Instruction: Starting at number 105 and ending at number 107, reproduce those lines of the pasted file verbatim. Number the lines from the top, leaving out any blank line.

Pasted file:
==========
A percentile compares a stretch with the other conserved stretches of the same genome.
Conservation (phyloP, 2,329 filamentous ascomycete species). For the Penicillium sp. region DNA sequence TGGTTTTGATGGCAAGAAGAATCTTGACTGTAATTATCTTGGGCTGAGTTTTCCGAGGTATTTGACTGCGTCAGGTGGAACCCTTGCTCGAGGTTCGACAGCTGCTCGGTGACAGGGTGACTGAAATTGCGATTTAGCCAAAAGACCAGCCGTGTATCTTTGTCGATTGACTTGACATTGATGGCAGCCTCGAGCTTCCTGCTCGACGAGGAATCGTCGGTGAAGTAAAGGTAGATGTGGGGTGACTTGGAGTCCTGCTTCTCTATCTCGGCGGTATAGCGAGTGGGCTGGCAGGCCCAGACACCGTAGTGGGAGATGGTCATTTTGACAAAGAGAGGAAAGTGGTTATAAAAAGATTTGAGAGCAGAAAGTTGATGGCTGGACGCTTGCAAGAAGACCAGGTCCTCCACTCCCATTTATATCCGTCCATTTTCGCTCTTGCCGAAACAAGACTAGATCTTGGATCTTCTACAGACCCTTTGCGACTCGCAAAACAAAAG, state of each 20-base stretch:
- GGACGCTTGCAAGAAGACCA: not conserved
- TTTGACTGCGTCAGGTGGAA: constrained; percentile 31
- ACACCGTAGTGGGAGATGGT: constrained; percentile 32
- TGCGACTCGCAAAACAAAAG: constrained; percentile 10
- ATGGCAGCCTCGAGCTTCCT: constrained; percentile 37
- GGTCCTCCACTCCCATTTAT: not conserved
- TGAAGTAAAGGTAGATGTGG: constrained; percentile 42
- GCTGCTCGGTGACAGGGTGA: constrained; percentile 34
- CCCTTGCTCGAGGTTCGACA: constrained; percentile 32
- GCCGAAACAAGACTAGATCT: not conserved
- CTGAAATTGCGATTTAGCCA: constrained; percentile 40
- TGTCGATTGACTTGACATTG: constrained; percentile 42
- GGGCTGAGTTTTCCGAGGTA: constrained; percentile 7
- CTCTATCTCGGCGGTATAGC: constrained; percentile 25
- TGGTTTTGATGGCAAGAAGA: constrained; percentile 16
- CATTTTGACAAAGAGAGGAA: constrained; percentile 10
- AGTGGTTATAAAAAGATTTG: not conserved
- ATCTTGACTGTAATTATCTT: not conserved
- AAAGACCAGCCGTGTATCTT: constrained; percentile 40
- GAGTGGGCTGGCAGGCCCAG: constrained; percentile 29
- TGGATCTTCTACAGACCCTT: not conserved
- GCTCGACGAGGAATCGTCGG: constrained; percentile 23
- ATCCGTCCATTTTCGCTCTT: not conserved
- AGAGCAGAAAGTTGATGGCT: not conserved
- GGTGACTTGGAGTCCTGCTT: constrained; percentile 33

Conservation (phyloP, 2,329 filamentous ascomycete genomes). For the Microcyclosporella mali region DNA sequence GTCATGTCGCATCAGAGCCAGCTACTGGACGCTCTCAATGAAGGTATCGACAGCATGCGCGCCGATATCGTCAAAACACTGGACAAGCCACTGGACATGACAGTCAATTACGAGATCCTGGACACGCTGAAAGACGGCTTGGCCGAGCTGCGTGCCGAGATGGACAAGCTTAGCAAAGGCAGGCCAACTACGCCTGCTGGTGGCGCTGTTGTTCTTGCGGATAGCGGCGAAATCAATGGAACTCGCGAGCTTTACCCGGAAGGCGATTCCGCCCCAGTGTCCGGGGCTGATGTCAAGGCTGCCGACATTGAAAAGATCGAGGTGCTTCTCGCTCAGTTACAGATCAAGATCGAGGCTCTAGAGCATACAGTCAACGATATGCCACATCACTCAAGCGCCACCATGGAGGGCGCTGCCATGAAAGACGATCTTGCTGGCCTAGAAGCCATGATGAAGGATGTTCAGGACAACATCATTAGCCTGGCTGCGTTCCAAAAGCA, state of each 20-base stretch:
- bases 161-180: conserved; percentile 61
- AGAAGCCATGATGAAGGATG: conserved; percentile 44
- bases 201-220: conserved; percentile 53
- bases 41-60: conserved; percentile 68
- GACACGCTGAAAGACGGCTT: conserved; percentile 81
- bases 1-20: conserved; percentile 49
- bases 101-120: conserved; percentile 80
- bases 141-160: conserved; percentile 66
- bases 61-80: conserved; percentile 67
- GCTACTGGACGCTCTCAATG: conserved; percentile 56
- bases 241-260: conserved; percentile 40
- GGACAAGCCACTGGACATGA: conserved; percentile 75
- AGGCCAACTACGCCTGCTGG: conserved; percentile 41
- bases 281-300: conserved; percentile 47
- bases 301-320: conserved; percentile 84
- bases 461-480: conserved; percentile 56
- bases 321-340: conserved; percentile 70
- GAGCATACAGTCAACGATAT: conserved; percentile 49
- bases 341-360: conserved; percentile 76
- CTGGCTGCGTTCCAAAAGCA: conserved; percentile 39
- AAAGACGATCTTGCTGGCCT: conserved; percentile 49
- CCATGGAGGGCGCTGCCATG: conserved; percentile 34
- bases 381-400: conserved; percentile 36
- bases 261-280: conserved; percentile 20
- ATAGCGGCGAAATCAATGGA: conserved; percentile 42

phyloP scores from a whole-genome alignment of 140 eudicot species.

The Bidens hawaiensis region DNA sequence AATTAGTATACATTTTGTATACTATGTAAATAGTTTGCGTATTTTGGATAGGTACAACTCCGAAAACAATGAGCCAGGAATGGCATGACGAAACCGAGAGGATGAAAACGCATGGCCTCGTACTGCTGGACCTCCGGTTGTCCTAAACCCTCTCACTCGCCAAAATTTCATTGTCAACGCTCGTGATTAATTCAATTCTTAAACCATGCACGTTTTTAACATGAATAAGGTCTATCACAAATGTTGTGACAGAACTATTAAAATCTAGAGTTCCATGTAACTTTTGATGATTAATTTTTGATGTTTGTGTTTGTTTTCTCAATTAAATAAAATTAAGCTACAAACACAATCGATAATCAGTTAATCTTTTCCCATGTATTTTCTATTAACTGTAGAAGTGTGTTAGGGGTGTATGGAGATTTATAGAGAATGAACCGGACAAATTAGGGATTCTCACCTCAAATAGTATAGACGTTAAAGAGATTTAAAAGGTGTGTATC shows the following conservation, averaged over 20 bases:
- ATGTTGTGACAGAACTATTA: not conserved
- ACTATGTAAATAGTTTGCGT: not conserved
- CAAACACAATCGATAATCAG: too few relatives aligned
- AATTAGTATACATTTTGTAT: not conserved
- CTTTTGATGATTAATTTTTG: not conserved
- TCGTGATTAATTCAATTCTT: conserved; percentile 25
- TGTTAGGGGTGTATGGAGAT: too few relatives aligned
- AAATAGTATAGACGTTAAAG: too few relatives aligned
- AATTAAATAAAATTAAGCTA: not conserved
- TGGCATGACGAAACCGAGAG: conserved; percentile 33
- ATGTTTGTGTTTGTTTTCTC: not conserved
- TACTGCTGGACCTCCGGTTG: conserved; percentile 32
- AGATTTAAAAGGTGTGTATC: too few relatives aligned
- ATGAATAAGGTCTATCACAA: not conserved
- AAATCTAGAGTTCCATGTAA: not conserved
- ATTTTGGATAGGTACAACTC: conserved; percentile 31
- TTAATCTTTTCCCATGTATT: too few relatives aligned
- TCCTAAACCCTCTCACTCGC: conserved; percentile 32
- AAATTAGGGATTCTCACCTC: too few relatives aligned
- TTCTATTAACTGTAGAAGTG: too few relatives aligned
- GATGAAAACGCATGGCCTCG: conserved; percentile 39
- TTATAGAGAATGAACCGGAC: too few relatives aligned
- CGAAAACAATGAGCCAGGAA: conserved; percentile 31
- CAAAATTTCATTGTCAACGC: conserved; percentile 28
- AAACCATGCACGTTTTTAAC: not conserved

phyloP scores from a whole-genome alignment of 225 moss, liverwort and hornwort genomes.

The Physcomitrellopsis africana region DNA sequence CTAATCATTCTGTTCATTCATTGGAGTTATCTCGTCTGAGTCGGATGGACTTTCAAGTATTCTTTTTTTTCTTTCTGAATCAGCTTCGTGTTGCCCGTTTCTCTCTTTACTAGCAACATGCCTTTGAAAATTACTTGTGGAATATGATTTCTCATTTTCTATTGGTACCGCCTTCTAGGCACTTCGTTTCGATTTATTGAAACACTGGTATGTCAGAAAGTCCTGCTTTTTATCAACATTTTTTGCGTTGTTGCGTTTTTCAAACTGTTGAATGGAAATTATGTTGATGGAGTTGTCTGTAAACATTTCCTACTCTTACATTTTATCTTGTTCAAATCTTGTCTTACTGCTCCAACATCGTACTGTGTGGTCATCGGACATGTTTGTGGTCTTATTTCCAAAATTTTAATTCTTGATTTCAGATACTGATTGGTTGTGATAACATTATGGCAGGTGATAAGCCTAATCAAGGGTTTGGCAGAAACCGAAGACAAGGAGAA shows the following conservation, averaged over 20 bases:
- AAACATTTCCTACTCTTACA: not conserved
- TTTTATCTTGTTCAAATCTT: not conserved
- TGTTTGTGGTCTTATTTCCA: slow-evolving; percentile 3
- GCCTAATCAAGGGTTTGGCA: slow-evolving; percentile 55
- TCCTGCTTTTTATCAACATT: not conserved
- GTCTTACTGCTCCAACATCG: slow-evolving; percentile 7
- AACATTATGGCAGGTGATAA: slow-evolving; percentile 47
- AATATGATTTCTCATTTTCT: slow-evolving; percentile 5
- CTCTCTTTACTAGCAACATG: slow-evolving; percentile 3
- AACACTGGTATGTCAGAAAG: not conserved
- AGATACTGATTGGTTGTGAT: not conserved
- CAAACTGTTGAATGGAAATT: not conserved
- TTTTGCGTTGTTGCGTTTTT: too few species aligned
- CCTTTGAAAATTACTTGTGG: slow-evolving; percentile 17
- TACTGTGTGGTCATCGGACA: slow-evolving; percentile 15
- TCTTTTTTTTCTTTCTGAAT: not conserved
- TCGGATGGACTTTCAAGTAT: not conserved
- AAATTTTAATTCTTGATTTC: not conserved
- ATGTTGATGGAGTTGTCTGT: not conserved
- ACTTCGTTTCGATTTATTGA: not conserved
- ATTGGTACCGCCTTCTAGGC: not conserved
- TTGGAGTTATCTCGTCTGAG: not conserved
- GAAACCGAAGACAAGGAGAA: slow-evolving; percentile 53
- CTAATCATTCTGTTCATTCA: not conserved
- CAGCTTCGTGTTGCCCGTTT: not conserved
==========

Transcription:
- GAAACCGAAGACAAGGAGAA: slow-evolving; percentile 53
- CTAATCATTCTGTTCATTCA: not conserved
- CAGCTTCGTGTTGCCCGTTT: not conserved